Chickens die, it is a fact of life. Sometimes by our hand, other times by one of the many predators looking for a tasty meal.
So what is the value of a chicken?
You can hatch a chick in 21 days, and it takes another 4 months to for it to start laying and contributing. For one hen, about 15$ in food to get the first egg.
Hens lay (on average) 5 eggs a week, and eggs are sold for $5 a dozen. . . so lets say each chicken contributes $6 or 7$ back into the family farm each month.
So, what is the value of a chicken?
Not much. They are a prey animal, and bred to be disposable.
Except in our family, where their value lies in their personality.
She is a Japanese Bantam hen. She lays pretty little white eggs- perfect for a snack, and far too small for baking. She is a friendly hen and frustrates me to no end when she wants to dust bathe in our burn pile ashes. She waddles when she walks since her legs are so short.
Francisco has a funky cheek. We have tried looking in there to see what is happening (note: it is virtually impossible to look inside a chickens mouth) but this lump just keeps on growing.
So we took Francisco to the vet.
My hubby mumbles that under his breath by the way, “we took a chicken to the vet” ???
My husband looked at the bill after our visit and shook his head, saying we were probably the ONLY person the the island who would take a chicken to the vet and pay $90 for a “monetarily worthless” creature.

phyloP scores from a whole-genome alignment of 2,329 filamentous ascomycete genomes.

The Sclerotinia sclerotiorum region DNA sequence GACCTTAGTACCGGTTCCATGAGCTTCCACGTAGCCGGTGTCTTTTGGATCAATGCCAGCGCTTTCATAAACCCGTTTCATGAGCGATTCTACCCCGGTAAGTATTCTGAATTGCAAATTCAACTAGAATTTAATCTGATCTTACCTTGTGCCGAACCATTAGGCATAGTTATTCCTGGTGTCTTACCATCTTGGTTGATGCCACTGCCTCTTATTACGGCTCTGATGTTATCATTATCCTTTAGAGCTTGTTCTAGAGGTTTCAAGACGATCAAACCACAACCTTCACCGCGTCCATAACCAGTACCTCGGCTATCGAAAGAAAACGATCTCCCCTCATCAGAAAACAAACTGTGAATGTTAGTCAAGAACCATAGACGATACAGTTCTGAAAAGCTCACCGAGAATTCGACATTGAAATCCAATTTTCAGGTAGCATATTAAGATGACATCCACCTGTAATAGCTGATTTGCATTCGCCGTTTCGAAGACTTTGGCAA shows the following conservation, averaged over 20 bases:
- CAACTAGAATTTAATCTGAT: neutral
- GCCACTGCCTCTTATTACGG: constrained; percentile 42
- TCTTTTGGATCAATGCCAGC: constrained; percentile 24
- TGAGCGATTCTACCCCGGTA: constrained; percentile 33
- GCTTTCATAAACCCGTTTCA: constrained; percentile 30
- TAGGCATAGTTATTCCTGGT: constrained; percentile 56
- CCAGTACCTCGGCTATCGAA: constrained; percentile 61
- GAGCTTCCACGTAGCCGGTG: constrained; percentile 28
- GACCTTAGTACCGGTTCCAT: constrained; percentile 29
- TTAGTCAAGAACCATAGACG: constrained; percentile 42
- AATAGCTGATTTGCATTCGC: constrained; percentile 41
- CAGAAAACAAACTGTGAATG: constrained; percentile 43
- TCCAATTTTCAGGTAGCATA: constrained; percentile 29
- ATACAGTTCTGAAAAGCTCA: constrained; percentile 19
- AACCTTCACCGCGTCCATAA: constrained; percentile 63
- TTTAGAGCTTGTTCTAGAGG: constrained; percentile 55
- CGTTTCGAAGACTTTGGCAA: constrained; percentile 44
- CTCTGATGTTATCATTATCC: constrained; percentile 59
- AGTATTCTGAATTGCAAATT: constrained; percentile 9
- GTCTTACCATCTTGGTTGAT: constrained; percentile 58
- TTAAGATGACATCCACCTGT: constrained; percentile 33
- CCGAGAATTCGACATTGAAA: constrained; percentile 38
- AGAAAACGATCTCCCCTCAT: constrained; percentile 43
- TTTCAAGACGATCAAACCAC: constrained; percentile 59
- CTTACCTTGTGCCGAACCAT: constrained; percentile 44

I responded saying that the vet mentioned she did eye surgery on someones chicken once. . .
We took Francisco to the vet because it is the responsible thing to do (and lord knows I am responsible. ALL THE TIME) We took her to the vet, hoping this was a quick fix, but if not, open to information that would tell us she is in pain, or it is unfixable.
We took her because even though she is “just” a chicken, she is a pet, and all our little pets deserve to be loved and cared for.
The vet checked out Francisco’s little cheek, stuck a needle in and pulled out 2cc’s of air and a bit o’chicken slime. She will test the slime and see what we are up against.
Francisco’s cheek sagged, and then promptly refilled with air as soon as we got her home.
And no, I am not taking her back to the vet.
Francisco IS a lovely chicken, and far too small for even the stock pot, but my assessment of the situation is that her cheek isn’t bothering her, and a simple fix is NOT going to make her prettier. . . so she can walk around as our little chubby cheeked chick until things change.
But my being able to sleep at night was well worth the money to take little Francisco to the vet. . . and goes hand in hand with owning any animal, even just a chicken.